NASHVILLE, Tenn. (WTVF) — Nearly a year of isolation has been detrimental to most people in long-term care facilities.
MJ Fleming lives at home, and her husband, Dan Fleming, is at a long-term care facility in the Bellevue area. He's been alone for almost a year.
"I think it’s worse than being incarcerated or anything. It’s unfair. It’s inhumane. It’s criminal,” Fleming said.
She’s distraught without Dan too. "I feel imprisoned. I shouldn’t feel the mourning,” Fleming said. “I talk to God all the time, I know there are things I can’t control, I’ll turn it over to him, and I wonder, can he hear me?"
She's praying that public officials will lift visitor restrictions at nursing homes.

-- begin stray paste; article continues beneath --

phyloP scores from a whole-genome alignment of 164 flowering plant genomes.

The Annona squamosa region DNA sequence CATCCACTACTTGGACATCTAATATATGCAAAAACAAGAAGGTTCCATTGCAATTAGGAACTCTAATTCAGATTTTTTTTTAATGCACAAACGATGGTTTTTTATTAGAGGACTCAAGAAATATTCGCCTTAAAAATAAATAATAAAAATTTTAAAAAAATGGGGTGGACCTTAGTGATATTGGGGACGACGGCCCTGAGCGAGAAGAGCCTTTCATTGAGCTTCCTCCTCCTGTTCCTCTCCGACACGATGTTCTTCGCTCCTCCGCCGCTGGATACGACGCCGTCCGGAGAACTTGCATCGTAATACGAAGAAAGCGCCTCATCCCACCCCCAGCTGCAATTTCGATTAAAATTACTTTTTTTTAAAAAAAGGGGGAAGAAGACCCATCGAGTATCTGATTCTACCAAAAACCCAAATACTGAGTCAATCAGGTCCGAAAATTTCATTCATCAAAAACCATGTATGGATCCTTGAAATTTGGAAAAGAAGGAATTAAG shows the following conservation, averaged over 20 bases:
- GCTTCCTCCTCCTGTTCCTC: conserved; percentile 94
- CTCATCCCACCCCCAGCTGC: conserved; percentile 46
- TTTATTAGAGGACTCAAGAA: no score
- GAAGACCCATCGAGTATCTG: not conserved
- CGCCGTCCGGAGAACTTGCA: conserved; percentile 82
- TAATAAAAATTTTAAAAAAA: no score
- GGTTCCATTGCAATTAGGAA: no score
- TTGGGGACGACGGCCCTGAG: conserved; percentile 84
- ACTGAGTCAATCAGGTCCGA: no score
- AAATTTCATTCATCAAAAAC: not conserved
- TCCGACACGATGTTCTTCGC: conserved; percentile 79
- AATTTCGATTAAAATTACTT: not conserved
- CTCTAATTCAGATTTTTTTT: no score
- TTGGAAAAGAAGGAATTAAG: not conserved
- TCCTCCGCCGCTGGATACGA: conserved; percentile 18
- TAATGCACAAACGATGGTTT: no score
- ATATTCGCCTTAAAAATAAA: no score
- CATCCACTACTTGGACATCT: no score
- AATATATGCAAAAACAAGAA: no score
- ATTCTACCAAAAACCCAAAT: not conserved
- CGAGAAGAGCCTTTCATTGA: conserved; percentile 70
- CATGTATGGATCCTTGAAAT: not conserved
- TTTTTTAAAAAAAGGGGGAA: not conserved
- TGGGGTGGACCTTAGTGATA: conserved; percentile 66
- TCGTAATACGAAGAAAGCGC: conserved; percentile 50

"I’d like to see more compassion from our state officials, their words are just… they’re empty," Fleming said.
Fleming is heartbroken because her husband's health is deteriorating. "The only thing that can help is love, human contact, genuine caring," Fleming said.
She will do anything to see him in person, especially because their anniversary is coming up on Valentine's Day.
"I want to see some light at the end of the tunnel," Fleming said.
Fleming has already been vaccinated. Many families had hoped that with vaccinations underway at long-term care facilities, that people would be able to visit, but that hasn't been the case yet due to community spread in most areas.